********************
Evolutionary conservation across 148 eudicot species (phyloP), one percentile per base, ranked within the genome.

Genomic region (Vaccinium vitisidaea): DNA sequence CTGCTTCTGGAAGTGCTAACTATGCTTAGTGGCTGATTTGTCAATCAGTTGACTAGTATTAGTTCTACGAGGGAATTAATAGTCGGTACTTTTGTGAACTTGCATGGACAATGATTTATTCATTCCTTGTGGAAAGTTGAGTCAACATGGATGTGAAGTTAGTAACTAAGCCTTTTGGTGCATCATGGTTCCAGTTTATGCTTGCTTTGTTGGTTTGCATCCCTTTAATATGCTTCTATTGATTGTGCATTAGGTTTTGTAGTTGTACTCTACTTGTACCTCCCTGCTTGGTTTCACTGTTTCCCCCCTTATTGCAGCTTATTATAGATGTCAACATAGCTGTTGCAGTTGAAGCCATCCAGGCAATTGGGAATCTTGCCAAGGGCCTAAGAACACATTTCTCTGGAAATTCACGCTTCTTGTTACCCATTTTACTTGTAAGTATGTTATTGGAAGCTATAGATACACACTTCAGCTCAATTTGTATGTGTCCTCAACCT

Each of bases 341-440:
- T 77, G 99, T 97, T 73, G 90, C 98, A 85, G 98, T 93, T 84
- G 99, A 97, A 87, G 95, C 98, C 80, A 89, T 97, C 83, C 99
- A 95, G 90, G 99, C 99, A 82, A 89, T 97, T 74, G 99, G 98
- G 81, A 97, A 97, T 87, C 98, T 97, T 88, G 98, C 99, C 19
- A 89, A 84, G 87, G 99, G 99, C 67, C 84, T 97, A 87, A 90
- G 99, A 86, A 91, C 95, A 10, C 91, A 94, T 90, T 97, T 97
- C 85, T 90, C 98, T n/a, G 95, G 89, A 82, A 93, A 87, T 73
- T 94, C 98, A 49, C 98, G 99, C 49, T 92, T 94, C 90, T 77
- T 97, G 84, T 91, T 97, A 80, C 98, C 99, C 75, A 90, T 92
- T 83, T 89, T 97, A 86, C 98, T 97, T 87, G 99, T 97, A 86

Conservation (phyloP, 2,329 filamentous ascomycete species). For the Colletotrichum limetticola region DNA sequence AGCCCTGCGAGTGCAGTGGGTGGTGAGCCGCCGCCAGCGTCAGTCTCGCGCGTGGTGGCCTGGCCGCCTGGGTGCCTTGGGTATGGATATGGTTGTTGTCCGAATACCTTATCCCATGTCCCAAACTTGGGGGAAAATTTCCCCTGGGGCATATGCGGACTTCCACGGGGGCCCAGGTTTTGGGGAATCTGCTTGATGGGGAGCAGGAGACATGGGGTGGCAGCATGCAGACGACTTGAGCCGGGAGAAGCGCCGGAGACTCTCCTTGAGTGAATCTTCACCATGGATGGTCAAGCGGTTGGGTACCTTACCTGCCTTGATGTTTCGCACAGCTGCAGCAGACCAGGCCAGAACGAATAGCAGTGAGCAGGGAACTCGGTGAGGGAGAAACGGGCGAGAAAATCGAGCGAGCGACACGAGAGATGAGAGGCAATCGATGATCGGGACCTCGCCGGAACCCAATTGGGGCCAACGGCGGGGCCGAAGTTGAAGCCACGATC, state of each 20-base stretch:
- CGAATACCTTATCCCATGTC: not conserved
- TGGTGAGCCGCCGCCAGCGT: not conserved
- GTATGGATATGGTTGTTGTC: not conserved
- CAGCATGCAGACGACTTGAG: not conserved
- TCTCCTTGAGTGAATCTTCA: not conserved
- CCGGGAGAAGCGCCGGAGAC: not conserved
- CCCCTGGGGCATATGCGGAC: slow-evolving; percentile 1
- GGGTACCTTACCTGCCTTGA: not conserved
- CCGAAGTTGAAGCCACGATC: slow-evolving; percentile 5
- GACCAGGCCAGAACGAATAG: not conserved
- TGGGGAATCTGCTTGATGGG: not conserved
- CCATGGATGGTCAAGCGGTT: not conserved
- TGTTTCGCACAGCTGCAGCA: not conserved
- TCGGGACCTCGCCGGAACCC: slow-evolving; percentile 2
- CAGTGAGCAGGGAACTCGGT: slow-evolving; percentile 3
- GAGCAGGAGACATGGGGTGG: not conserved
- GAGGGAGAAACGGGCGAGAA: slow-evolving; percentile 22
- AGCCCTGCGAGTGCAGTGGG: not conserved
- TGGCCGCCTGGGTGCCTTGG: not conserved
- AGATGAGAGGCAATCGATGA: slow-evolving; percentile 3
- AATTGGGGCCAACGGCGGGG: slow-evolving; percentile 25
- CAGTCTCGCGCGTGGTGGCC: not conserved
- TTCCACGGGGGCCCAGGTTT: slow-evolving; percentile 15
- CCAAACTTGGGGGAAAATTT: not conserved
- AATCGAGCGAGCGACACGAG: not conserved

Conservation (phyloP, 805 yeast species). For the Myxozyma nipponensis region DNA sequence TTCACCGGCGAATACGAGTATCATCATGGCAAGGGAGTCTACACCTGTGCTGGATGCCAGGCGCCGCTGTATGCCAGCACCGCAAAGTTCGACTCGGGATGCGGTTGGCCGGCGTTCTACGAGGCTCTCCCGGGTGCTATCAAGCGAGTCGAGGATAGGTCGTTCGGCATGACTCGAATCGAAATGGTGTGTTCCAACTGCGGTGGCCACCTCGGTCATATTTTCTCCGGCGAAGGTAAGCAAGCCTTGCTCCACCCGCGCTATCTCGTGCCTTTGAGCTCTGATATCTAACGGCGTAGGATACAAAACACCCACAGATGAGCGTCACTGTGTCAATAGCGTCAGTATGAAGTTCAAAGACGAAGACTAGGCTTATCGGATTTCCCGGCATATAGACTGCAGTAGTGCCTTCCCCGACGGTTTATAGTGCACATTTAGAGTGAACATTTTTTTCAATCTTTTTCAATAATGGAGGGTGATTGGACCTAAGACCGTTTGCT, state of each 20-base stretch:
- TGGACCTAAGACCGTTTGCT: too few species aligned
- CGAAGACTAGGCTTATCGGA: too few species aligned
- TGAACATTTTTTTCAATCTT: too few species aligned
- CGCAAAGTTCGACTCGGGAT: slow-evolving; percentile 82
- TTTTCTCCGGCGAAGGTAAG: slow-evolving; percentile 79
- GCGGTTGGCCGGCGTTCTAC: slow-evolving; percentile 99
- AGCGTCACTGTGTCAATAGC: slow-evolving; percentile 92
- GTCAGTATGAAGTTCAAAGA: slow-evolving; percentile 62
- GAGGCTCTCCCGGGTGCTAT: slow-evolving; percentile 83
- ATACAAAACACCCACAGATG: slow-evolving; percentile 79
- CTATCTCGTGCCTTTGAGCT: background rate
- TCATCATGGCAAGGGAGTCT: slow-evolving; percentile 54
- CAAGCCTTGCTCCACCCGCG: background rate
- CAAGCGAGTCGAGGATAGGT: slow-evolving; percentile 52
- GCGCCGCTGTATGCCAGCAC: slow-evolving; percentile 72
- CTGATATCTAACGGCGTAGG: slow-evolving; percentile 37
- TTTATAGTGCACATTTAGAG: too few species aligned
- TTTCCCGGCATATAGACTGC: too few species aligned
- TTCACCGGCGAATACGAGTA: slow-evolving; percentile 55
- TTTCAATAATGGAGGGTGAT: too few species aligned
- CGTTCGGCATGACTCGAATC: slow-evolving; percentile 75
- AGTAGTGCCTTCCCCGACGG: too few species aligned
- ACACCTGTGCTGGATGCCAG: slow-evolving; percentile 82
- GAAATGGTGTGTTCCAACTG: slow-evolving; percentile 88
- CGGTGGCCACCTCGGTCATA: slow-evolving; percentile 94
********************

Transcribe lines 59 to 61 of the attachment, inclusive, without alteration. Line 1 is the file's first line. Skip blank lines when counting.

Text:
- TTCACCGGCGAATACGAGTA: slow-evolving; percentile 55
- TTTCAATAATGGAGGGTGAT: too few species aligned
- CGTTCGGCATGACTCGAATC: slow-evolving; percentile 75